The Crises of Microcredit

Edited by Isabelle Guérin, Marc Labie and Jean-Michel Servet


An important volume that examines the highly contested subject of microcredit, showing how its increasing inefficiency and sub-prime nature has resulted in multiple crises.
Microcredit programmes, long considered efficient development tools, now face unprecedented crises in a number of countries. Is this the end of microcredit or rather an essential step in its expansion? Should we stop microcredit altogether or rethink the way it is implemented?

Drawing on extensive empirical research conducted in various parts of the world - from Morocco to Senegal to India - this important volume examines the whole chain of microcredit to provide the answers to these questions. In doing so, the authors highlight the diversity of crises, both in intensity and in nature, while also shedding light on a diversity of causes, be it microcredit organizations unprepared for massive growth, saturated local economies or greedy investors and shareholders attracted by profits. Crucially, the authors demonstrate that microcredit is not a monolithic project, and the crises should also be analysed in the light of national histories and policies.

An original and necessary intervention in what has become one of the most contentious topics within the development world.

Author Bio

Isabelle Guérin is a socioeconomist and senior research fellow at the Institute of Research for Development/Centre d’études en sciences sociales sur les mondes américains africains et asiatiques (Cessma), and an associate researcher at both the French Institute of Pondicherry (India) and the Centre for European Research in Microfinance (CERMi, Belgium).

Marc Labie is full professor at the Warocqué School of Business and Economics of the University of Mons (UMONS). He is also a co-founder and co-director of the Centre for European Research in Microfinance (CERMi), an excellence centre based in Mons and Brussels, Belgium. In 2011, he co-edited The Handbook of Microfinance with Professor Beatriz Armendariz.

Jean-Michel Servet is professor emeritus at Lyon University, and currently professor in development studies at the Graduate Institute of International and Development Studies in Geneva. 

Table of Contents

  • Introduction
  • Part I. Supply
    • 1. Microcredit Crises and Unsustainable Growth: A Management Perspective - Bert D'Espallier, Marc Labie and Philippe Louis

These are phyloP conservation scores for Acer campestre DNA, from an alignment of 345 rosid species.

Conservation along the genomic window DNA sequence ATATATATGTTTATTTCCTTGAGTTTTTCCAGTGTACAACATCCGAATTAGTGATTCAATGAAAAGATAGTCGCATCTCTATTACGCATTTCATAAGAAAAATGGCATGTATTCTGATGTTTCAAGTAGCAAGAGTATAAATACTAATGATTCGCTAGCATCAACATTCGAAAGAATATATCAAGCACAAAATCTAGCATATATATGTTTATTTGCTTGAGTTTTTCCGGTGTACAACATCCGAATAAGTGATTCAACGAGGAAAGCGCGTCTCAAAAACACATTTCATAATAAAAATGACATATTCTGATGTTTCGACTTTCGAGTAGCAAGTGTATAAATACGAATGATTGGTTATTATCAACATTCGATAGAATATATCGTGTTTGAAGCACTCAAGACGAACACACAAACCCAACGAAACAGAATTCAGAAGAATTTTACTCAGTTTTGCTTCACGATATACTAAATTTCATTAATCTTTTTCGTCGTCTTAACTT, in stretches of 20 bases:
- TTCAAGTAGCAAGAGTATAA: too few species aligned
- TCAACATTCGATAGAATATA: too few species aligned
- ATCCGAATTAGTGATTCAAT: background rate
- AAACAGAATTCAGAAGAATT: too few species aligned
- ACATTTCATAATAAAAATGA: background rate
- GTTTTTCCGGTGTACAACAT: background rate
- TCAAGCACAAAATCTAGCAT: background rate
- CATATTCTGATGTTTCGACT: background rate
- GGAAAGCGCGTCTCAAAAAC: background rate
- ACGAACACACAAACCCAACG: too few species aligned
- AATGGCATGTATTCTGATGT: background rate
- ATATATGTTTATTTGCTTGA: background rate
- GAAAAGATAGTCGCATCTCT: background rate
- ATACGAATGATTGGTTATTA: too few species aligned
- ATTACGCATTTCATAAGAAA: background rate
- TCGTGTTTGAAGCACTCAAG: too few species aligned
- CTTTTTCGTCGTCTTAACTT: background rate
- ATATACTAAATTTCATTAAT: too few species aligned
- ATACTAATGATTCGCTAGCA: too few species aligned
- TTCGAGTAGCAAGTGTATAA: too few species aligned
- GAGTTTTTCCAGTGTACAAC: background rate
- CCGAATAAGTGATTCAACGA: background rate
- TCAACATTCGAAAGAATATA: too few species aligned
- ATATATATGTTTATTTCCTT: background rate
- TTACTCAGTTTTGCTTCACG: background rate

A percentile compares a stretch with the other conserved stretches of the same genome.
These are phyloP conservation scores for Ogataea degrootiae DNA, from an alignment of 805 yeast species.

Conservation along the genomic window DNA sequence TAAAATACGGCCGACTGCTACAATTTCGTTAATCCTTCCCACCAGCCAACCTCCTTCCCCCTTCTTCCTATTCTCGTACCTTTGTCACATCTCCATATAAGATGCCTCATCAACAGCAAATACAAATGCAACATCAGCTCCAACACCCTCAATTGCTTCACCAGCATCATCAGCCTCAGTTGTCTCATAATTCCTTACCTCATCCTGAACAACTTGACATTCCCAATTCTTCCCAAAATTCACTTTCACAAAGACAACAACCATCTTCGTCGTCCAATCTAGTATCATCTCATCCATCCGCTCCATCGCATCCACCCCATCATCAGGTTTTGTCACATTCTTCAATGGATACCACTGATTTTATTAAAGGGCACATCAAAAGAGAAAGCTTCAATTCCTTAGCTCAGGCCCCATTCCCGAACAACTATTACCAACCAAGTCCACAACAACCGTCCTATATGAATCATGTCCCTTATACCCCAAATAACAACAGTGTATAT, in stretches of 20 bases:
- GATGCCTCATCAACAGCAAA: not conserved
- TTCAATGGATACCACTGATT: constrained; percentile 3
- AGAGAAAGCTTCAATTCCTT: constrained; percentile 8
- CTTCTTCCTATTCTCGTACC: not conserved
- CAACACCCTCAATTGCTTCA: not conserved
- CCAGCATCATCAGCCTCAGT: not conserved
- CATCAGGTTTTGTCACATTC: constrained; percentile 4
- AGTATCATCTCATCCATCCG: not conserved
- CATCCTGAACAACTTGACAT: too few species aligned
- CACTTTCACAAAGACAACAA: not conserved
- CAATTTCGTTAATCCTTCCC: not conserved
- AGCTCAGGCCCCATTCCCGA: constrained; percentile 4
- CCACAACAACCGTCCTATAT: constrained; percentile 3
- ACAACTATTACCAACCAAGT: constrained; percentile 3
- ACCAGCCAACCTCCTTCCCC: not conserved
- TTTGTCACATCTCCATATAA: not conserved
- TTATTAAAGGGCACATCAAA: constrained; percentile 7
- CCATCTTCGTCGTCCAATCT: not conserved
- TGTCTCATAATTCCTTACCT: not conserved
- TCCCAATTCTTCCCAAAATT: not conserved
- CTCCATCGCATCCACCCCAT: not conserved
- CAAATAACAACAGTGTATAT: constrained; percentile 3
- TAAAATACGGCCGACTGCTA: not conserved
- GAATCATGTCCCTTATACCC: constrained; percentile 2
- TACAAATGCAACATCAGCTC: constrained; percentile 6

• 2. Estimating Levels of Credit Market Saturation - Emmanuelle Javoy and Daniel Rozas
    • 3. Microcredit Crises and the Absorption Capacity of Local Economies - Isabelle Guérin and Jean-Michel Servet
  • Part II. Demand
    • 4. Is the Demand for Microcredit in Rural Tamil Nadu Sustainable? - Isabelle Guérin, Cyril Fouillet, Santosh Kumar, Marc Roesch and G. Venkatasubramanian
    • 5. How Good Repayment Performances Can Harm Borrowers: Evidence from the Dominican Republic - Morvant-Roux Solènem, Joana Afonso, Davide Forcella and Isabelle Guérin
    • 6. The Social Credibility of Microcredit in Morocco after the Default Crisis - Morvant-Roux Solène and Marc Roesch
  • Part III. Environment
    • 7. Malaise in the Senegalese Microfinance Landscape - Eveline Baumann, Abdoulaye Fall and Cécile Godfroid
    • 8. No Pago, A Social Movement Against Microcredit Institutions in Nicaragua - Jean-Michel Servet
    • 9. When Microfinance Collapses: Development and Politics in Andhra Pradesh - David Picherit
  • Conclusion


'A collection of concise, highly readable essays that explain how and why this activity has gone so wrong in varying social, political and cultural contexts.'
Financial Times

‘Valuable, if not essential, reading for both aficionados of financial inclusion and its critics.’
Journal of International Development

'In this finely structured, well-written, comparativist book, a set of distinguished scholars with rich field experience dissect the many micro-credit crises worldwide to provide better practice for the future. Add this to your shelves, read and recommend to students and practitioners!'
Barbara Harriss-White, Wolfson College, University of Oxford

'A deeply informed, intelligent examination of microcredit. A once universally celebrated concept, the contributors point instead to a market-driven Hobbesian world of hyper-competition, with the poor made worse off than ever. An important and convincing read for anyone still seduced by the myths of microcredit.'
Milford Bateman, author of Why Doesn't Microfinance Work?

'The contributors' real-world expertise results in a hard-headed but balanced assessment of the pitfalls and promise of microcredit. Recommended.'


Publication Date: 15 October 2015
224 pages

Product ISBNs: Paperback: 9781783603749
Hardback: 9781783603756
eBook ePub: 9781783603770
eBook PDF: 9781783603763
eBook Kindle: 9781783603787

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